Drivetrain Maintenance

Keep your ride running like new!
This article was originally published in the RC Driver’s April 2016 issue.
By Paul Onorato

Part of owning an RC vehicle is performing maintenance to keep it running at its absolute best. Wrenching on your ride is actually one of the aspects that makes RC so much fun. Not only are you keeping your car operating at its best, but it also gets you familiar with how it works. This will make troubleshooting easier if an issue comes up and you will learn what adjustments are possible and how to make them so that your car or truck will run even better. Here we will show you what to do to maintain the drivetrain of your car or truck. The drivetrain includes the gearbox where the motor is attached and all the rotating parts that cause the tires to spin.

STEP 1—TEARDOWN
Start out by removing the gearbox from the chassis so that the inside can be accessed. Then take out the center driveshaft(s) if the vehicle is 4WD followed by the dogbones or CV-style axles along with the drive cups. 

STEP 2—CLEAN’M UP
Clean each of the parts to remove any dirt and grime, especially before you open the gearbox. A damp rag works well and you can use an old toothbrush to get to all the nooks and crannies clean.

STEP 3—CHECK FOR WEAR

Gearbox—Once the gearbox is wiped off, open it up and give it a thorough inspection. Take note if dirt has made its way into the gearbox. Does the grease look dirty or does it look as it would when it comes out of the tube? Is there any grease left? If the grease is dirty or there is none at all, you will need to completely take the gearbox apart and remove all the gears and clean them so you can take a closer look. You are searching for any type of wear like grooves forming on any of the parts. Be sure to take note of the condition of the teeth on the gears. Do they show signs of being overly worn; to the point where they are deformed or are even missing? If you find any issues, now is the time to replace those parts. One bad gear will lead to other gears and parts getting damaged.

Driveshafts, axles and drive cups—Take your time and inspect the driveshafts, axles and drive cups for wear. Look at the cross pins and see if they are worn at all and if so you will need to switch out the part for a new one. If your vehicle uses sliders, look and see if there are any signs of them twisting. If there are, the sliders are being hindered in moving freely as the drivetrain spins and the suspension articulates. The other likely area that tends to get thrashed is where the pins come into contact with the drive cups. You will see notches appearing on the drive cups and this can cause the drivetrain to bind and eventually fail. On cars equipped with universal axles, examine the universal unit itself. Does it move freely? Are the pins that hold it together intact and secure? Is the setscrew tight?

STEP 4—BEARING INSPECTION

If the car is equipped with ball bearings, make sure they are spinning freely and smoothly. Bearings are key to keep power-robbing friction as low as possi- ble in your car. The motor/engine does not have to work as hard and therefore more power is getting put to the ground instead of being wasted by spin- ning a rough operating drivetrain. It does not matter if you run off-road or on-road, you have to check the bearings. If you drive in wet conditions it is like- ly that the bearings have rusted, causing them to either seize or spin roughly. In some cases they will need to be replaced if they are too far gone.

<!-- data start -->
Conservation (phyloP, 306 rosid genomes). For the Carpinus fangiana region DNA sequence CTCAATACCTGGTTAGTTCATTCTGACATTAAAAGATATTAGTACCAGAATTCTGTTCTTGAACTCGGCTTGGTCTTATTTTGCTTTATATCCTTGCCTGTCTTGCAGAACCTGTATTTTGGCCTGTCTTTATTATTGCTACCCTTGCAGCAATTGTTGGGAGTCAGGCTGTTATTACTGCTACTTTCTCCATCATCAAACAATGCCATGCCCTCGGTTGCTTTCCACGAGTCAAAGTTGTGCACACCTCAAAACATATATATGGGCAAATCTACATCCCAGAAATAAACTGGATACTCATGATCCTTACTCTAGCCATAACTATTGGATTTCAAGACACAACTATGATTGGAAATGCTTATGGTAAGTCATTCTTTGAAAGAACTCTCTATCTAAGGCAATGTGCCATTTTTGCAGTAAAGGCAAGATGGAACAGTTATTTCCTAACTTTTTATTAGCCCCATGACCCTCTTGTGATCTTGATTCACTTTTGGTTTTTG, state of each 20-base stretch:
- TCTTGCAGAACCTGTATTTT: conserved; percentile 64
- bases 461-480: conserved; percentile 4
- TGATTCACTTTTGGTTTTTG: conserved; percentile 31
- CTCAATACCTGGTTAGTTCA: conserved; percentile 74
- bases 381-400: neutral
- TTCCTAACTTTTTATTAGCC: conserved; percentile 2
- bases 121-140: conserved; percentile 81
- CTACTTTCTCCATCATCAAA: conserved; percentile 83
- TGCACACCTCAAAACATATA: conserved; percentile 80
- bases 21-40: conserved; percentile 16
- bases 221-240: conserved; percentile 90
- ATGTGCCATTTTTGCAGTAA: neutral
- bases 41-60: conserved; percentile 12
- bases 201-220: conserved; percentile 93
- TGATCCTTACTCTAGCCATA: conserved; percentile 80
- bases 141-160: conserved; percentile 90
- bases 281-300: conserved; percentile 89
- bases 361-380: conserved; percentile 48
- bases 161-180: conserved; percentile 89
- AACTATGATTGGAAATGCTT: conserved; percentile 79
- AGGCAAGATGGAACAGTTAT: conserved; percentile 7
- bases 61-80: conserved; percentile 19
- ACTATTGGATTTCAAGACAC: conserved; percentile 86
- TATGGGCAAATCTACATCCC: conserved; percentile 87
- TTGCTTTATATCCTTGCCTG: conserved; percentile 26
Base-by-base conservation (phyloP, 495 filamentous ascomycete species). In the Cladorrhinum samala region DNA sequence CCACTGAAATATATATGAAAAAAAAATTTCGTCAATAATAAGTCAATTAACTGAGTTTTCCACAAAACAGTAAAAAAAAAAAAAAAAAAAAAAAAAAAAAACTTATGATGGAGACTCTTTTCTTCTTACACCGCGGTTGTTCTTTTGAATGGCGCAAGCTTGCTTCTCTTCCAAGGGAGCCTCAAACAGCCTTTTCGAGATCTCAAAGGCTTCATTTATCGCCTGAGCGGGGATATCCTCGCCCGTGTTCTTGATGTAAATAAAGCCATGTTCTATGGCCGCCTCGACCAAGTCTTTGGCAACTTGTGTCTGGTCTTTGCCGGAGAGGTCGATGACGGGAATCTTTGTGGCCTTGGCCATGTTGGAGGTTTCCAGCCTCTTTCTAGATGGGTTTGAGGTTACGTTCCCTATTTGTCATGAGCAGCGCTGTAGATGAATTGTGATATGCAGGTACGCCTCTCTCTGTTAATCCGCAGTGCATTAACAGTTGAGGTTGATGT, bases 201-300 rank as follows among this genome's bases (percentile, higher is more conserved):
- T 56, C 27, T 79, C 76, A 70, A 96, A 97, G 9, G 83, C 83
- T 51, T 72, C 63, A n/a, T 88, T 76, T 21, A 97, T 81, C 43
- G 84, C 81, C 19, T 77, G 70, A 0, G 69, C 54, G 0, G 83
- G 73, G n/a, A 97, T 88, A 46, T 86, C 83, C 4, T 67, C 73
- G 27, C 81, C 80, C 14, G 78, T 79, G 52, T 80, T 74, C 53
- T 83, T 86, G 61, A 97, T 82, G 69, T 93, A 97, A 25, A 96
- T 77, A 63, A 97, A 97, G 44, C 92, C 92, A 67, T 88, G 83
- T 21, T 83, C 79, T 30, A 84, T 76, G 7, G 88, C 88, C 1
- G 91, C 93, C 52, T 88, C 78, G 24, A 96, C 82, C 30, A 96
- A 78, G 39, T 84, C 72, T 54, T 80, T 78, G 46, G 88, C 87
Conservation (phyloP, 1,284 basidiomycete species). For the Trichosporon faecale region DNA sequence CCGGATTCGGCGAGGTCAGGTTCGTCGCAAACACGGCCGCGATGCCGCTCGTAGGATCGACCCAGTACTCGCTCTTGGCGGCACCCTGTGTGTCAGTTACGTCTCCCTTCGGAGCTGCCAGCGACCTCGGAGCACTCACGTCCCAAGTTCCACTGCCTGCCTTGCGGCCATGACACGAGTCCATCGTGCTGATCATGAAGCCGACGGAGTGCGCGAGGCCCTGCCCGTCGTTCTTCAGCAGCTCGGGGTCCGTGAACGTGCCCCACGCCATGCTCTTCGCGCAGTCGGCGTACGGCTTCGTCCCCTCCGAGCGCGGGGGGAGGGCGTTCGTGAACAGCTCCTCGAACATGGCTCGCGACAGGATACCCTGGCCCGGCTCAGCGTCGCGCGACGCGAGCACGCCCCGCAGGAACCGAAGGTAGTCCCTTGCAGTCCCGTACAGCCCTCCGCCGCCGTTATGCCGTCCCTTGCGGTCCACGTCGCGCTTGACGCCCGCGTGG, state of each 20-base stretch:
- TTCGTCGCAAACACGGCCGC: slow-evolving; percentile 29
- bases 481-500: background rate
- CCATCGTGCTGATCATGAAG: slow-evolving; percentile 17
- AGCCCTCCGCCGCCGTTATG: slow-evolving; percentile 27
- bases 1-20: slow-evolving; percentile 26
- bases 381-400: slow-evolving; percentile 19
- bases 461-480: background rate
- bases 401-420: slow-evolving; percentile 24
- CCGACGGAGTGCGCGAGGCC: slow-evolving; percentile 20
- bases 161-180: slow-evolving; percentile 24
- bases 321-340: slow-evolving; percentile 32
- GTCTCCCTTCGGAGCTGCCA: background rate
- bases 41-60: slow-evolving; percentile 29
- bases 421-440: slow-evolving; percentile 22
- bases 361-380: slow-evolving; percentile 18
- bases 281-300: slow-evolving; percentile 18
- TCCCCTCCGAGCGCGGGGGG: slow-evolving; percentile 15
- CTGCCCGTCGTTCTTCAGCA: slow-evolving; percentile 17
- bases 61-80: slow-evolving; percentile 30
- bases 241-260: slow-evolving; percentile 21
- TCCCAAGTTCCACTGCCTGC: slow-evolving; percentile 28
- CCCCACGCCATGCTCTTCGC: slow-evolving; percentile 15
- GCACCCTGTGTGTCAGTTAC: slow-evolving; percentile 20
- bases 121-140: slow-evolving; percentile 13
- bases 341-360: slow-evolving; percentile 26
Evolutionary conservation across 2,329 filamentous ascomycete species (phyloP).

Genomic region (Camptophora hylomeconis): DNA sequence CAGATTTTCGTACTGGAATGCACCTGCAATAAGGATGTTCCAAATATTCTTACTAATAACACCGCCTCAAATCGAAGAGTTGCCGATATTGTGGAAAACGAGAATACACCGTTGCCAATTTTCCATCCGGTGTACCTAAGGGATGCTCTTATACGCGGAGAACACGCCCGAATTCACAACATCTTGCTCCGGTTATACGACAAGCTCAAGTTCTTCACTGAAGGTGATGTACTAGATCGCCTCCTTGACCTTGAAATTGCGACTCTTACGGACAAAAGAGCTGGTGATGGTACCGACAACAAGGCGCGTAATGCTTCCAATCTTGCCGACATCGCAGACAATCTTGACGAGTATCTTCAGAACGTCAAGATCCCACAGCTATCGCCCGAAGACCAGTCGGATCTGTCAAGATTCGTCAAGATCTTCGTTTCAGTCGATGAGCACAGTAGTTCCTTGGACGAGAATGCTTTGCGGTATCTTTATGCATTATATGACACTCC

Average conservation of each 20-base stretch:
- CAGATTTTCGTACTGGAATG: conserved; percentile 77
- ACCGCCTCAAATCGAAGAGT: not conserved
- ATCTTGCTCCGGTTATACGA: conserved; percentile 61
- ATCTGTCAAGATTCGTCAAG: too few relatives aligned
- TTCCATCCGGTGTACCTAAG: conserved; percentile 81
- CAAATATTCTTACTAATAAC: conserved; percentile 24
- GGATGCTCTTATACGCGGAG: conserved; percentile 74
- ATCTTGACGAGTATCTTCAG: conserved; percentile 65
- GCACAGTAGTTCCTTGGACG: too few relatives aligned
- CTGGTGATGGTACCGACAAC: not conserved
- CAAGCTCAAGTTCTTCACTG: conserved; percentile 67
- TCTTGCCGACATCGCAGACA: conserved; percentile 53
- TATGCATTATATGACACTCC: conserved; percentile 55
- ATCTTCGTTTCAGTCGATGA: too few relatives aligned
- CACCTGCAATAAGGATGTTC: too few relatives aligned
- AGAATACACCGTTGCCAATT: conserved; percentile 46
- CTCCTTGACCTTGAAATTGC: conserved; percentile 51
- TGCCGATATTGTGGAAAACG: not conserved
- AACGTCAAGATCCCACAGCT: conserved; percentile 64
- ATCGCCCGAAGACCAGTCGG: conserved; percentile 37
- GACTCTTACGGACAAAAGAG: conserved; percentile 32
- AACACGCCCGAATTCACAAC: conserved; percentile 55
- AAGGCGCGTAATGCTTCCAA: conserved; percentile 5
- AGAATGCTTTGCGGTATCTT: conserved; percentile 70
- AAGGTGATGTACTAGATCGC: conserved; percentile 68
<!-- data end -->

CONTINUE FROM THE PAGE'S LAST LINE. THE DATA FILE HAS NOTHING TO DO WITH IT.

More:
TOOL OF THE TRADE

When I perform drive- train teardowns on my rides, I will give them a good cleaning regardless of whether the bearing seems to spin freely. I have always found that once I am done, the bearings will spin even bet- ter. My go-to tool to thoroughly and easily clean ball bearings is the RPM Bearing Blaster (item no. 81170, $8.95). It is an affordable investment which does an awesome job of getting debris removed from inside the bearing. The bearing goes inside of the Bearing Blaster and then you spray motor cleaner through the nozzle that is on one side of the blaster. After they are clean, don’t forget to lube them.

STEP 5—REPLACE DIFF GREASE
When running sealed gear diffs, replace the grease inside with fresh grease. Check the diff gears once the case is cleaned out just like you did with the rest of the gears in the drivetrain. If anything looks busted or worn, replace it. Complete this step by adding fresh diff grease and then button up the assembly.

STEP 6—SLIPPER CLUTCH MAINTENANCE
Over time, the components that make up a slipper clutch will definitely show signs of wear and can be restored most of the time without the need to replace any parts if routine maintenance is being followed. Disassemble the slipper and inspect the pads. If they are shiny/glazed, use 200 grit sandpaper to restore them back to near original condition. For a neglected slipper, look at each part to see what needs to be replaced. A lot of heat and friction can come into play with the slipper and the parts will pay the price.

STEP 7—IS IT BINDING?

Reassemble the drivertrain while being sure to lubricate the gears and bearings. Once assembled, remove the pinion gear or on a nitro-powered ride, slide the clutch bell away from the spur gear. Now you can spin the drivetrain to check it for any binding. As you spin the drivetrain, move each of the suspension arms up and down. This will tell you if the axles or dogbones are functioning properly. If any binding is detected, go back and make sure everything is assembled properly and that you did not miss any broken or worn parts.

Links
RPM, rpmrcproducts.com, (909) 393-0366

The post Drivetrain Maintenance appeared first on RC Driver.

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